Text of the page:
Thursday, May 9, 2013
I was sitting at my desk this morning listening to the Senate Judiciary Committee's "mark up" of the comprehensive immigration reform and jarred by the comments of Sen. Lindsey Graham (R-SC) who repeatedly used the phrase “hell hole” to refer to Mexico and explain why people migrate from Mexico to the United States. “We have a Canadian border . . . . Why are we OK up there and not OK to the South? [It’s a] tale of two borders — why is one a problem and the other is not? Because Canada is a place where people like to stay. They like Canada. We like Canada. We love to have them visit. They want to go home because it’s a nice place.” Graham continued: “The people coming across the Southern border live in hell holes, they don’t like that. They want to come here. Our problem is we can’t have everybody in the world who lives in a hell hole coming to America.”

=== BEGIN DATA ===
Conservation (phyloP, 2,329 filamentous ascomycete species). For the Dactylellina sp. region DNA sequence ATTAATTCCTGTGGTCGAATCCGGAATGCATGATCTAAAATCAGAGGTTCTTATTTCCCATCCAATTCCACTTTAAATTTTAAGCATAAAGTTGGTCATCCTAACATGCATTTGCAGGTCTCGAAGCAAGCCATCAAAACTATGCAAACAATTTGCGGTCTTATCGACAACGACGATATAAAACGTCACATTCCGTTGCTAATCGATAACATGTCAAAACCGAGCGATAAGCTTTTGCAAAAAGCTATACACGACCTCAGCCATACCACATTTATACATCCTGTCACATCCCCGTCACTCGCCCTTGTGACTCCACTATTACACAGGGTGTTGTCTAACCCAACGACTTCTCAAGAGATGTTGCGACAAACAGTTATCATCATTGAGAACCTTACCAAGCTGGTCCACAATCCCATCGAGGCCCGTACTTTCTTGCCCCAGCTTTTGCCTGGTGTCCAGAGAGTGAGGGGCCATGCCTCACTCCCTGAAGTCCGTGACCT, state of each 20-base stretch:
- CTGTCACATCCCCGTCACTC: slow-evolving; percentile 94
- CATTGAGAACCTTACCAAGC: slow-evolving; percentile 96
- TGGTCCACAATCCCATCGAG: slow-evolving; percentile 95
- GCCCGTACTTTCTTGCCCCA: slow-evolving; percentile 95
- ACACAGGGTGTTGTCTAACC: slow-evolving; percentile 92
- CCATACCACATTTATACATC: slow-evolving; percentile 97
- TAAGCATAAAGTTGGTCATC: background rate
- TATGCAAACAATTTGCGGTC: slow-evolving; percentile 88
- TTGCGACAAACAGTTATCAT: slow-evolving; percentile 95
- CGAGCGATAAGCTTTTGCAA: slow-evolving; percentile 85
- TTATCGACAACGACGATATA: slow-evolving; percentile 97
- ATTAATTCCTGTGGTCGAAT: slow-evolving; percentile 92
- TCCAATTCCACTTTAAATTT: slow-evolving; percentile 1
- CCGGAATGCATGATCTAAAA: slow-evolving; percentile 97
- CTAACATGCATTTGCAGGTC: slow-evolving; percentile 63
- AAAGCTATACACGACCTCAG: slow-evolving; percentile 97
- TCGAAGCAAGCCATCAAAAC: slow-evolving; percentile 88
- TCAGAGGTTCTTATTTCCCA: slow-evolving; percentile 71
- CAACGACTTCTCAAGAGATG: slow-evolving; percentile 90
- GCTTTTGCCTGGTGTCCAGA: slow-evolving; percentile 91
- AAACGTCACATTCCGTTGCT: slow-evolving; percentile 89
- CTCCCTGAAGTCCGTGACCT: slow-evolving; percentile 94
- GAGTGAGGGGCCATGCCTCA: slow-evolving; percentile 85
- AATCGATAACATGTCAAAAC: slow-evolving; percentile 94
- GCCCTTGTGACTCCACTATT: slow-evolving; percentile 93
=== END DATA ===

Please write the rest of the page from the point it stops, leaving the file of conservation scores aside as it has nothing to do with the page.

The World Bank does not describe Mexico as a "hell hole":
"Mexico, the second largest economy in Latin America, has remained resilient to the U.S. slowdown and the financial turmoil from Europe. Although the country is closely integrated with the U.S. industrial production sector and international capital markets; its strong fundamentals, sound policy frameworks and management have resulted in favorable financial conditions that have supported national economic activity."